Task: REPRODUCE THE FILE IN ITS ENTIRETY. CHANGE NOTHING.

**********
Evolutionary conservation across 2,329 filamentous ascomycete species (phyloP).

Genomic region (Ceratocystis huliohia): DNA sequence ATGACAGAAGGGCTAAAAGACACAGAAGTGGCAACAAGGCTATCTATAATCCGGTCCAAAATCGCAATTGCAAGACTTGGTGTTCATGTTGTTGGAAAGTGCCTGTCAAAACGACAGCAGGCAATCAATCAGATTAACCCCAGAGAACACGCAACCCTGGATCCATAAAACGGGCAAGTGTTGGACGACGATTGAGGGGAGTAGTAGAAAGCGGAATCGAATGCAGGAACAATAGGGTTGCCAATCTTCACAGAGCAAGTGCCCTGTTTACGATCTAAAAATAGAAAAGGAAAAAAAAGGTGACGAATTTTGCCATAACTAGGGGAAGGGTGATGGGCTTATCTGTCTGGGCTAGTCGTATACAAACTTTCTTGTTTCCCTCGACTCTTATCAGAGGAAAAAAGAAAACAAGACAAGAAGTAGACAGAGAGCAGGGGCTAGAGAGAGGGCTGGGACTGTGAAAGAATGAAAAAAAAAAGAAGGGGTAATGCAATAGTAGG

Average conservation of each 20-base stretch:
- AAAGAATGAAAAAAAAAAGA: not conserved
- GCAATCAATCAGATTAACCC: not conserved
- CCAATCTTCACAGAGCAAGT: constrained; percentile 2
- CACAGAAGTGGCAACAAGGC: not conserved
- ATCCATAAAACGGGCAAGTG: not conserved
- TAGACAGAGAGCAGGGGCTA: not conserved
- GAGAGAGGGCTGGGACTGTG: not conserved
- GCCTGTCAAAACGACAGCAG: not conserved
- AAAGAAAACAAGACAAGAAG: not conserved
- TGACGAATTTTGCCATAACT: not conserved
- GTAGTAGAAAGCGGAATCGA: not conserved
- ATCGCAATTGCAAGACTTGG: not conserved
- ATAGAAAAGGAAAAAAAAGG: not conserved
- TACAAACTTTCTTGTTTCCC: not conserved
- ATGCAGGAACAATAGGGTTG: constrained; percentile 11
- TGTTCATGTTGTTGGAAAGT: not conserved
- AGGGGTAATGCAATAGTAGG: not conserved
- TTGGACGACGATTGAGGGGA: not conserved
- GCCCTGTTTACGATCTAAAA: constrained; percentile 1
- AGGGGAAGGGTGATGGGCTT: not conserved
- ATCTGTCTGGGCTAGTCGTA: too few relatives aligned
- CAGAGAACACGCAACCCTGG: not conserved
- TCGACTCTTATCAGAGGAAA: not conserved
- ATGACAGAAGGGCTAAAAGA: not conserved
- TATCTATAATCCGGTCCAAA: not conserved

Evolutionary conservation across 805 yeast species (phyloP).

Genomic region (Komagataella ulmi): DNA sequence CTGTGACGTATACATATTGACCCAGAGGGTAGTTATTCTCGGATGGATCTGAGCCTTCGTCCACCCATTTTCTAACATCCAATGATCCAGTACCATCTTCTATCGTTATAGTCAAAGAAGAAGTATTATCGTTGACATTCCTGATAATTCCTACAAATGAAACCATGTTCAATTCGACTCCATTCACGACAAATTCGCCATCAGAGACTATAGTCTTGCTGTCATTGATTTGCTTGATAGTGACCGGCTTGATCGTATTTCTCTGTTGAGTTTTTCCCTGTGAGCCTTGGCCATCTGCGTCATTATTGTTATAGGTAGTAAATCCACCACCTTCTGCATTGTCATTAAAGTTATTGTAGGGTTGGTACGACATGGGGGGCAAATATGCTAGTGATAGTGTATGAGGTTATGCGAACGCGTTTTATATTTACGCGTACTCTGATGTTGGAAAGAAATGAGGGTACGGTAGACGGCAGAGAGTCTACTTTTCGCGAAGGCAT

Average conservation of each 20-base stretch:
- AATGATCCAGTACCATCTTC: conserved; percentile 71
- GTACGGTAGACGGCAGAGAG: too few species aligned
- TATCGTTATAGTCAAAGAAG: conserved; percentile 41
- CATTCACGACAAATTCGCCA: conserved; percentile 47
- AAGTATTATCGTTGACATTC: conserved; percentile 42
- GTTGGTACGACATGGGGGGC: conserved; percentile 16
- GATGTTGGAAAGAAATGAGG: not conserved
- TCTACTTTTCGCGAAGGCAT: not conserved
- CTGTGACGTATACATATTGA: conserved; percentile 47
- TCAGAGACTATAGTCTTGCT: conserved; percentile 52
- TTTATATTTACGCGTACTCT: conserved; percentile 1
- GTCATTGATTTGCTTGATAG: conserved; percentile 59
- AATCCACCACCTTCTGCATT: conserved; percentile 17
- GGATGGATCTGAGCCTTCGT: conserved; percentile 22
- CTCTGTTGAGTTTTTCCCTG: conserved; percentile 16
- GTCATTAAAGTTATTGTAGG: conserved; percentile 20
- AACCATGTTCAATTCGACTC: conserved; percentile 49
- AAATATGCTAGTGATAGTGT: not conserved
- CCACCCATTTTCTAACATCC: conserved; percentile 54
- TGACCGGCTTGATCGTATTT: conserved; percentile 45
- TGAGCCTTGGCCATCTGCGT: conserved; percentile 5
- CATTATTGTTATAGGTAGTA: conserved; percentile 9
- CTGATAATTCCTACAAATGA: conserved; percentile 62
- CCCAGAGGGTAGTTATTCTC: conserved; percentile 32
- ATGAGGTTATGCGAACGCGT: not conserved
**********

Evolutionary conservation across 2,329 filamentous ascomycete species (phyloP).

Genomic region (Ceratocystis huliohia): DNA sequence ATGACAGAAGGGCTAAAAGACACAGAAGTGGCAACAAGGCTATCTATAATCCGGTCCAAAATCGCAATTGCAAGACTTGGTGTTCATGTTGTTGGAAAGTGCCTGTCAAAACGACAGCAGGCAATCAATCAGATTAACCCCAGAGAACACGCAACCCTGGATCCATAAAACGGGCAAGTGTTGGACGACGATTGAGGGGAGTAGTAGAAAGCGGAATCGAATGCAGGAACAATAGGGTTGCCAATCTTCACAGAGCAAGTGCCCTGTTTACGATCTAAAAATAGAAAAGGAAAAAAAAGGTGACGAATTTTGCCATAACTAGGGGAAGGGTGATGGGCTTATCTGTCTGGGCTAGTCGTATACAAACTTTCTTGTTTCCCTCGACTCTTATCAGAGGAAAAAAGAAAACAAGACAAGAAGTAGACAGAGAGCAGGGGCTAGAGAGAGGGCTGGGACTGTGAAAGAATGAAAAAAAAAAGAAGGGGTAATGCAATAGTAGG

Average conservation of each 20-base stretch:
- AAAGAATGAAAAAAAAAAGA: not conserved
- GCAATCAATCAGATTAACCC: not conserved
- CCAATCTTCACAGAGCAAGT: constrained; percentile 2
- CACAGAAGTGGCAACAAGGC: not conserved
- ATCCATAAAACGGGCAAGTG: not conserved
- TAGACAGAGAGCAGGGGCTA: not conserved
- GAGAGAGGGCTGGGACTGTG: not conserved
- GCCTGTCAAAACGACAGCAG: not conserved
- AAAGAAAACAAGACAAGAAG: not conserved
- TGACGAATTTTGCCATAACT: not conserved
- GTAGTAGAAAGCGGAATCGA: not conserved
- ATCGCAATTGCAAGACTTGG: not conserved
- ATAGAAAAGGAAAAAAAAGG: not conserved
- TACAAACTTTCTTGTTTCCC: not conserved
- ATGCAGGAACAATAGGGTTG: constrained; percentile 11
- TGTTCATGTTGTTGGAAAGT: not conserved
- AGGGGTAATGCAATAGTAGG: not conserved
- TTGGACGACGATTGAGGGGA: not conserved
- GCCCTGTTTACGATCTAAAA: constrained; percentile 1
- AGGGGAAGGGTGATGGGCTT: not conserved
- ATCTGTCTGGGCTAGTCGTA: too few relatives aligned
- CAGAGAACACGCAACCCTGG: not conserved
- TCGACTCTTATCAGAGGAAA: not conserved
- ATGACAGAAGGGCTAAAAGA: not conserved
- TATCTATAATCCGGTCCAAA: not conserved

Evolutionary conservation across 805 yeast species (phyloP).

Genomic region (Komagataella ulmi): DNA sequence CTGTGACGTATACATATTGACCCAGAGGGTAGTTATTCTCGGATGGATCTGAGCCTTCGTCCACCCATTTTCTAACATCCAATGATCCAGTACCATCTTCTATCGTTATAGTCAAAGAAGAAGTATTATCGTTGACATTCCTGATAATTCCTACAAATGAAACCATGTTCAATTCGACTCCATTCACGACAAATTCGCCATCAGAGACTATAGTCTTGCTGTCATTGATTTGCTTGATAGTGACCGGCTTGATCGTATTTCTCTGTTGAGTTTTTCCCTGTGAGCCTTGGCCATCTGCGTCATTATTGTTATAGGTAGTAAATCCACCACCTTCTGCATTGTCATTAAAGTTATTGTAGGGTTGGTACGACATGGGGGGCAAATATGCTAGTGATAGTGTATGAGGTTATGCGAACGCGTTTTATATTTACGCGTACTCTGATGTTGGAAAGAAATGAGGGTACGGTAGACGGCAGAGAGTCTACTTTTCGCGAAGGCAT

Average conservation of each 20-base stretch:
- AATGATCCAGTACCATCTTC: conserved; percentile 71
- GTACGGTAGACGGCAGAGAG: too few species aligned
- TATCGTTATAGTCAAAGAAG: conserved; percentile 41
- CATTCACGACAAATTCGCCA: conserved; percentile 47
- AAGTATTATCGTTGACATTC: conserved; percentile 42
- GTTGGTACGACATGGGGGGC: conserved; percentile 16
- GATGTTGGAAAGAAATGAGG: not conserved
- TCTACTTTTCGCGAAGGCAT: not conserved
- CTGTGACGTATACATATTGA: conserved; percentile 47
- TCAGAGACTATAGTCTTGCT: conserved; percentile 52
- TTTATATTTACGCGTACTCT: conserved; percentile 1
- GTCATTGATTTGCTTGATAG: conserved; percentile 59
- AATCCACCACCTTCTGCATT: conserved; percentile 17
- GGATGGATCTGAGCCTTCGT: conserved; percentile 22
- CTCTGTTGAGTTTTTCCCTG: conserved; percentile 16
- GTCATTAAAGTTATTGTAGG: conserved; percentile 20
- AACCATGTTCAATTCGACTC: conserved; percentile 49
- AAATATGCTAGTGATAGTGT: not conserved
- CCACCCATTTTCTAACATCC: conserved; percentile 54
- TGACCGGCTTGATCGTATTT: conserved; percentile 45
- TGAGCCTTGGCCATCTGCGT: conserved; percentile 5
- CATTATTGTTATAGGTAGTA: conserved; percentile 9
- CTGATAATTCCTACAAATGA: conserved; percentile 62
- CCCAGAGGGTAGTTATTCTC: conserved; percentile 32
- ATGAGGTTATGCGAACGCGT: not conserved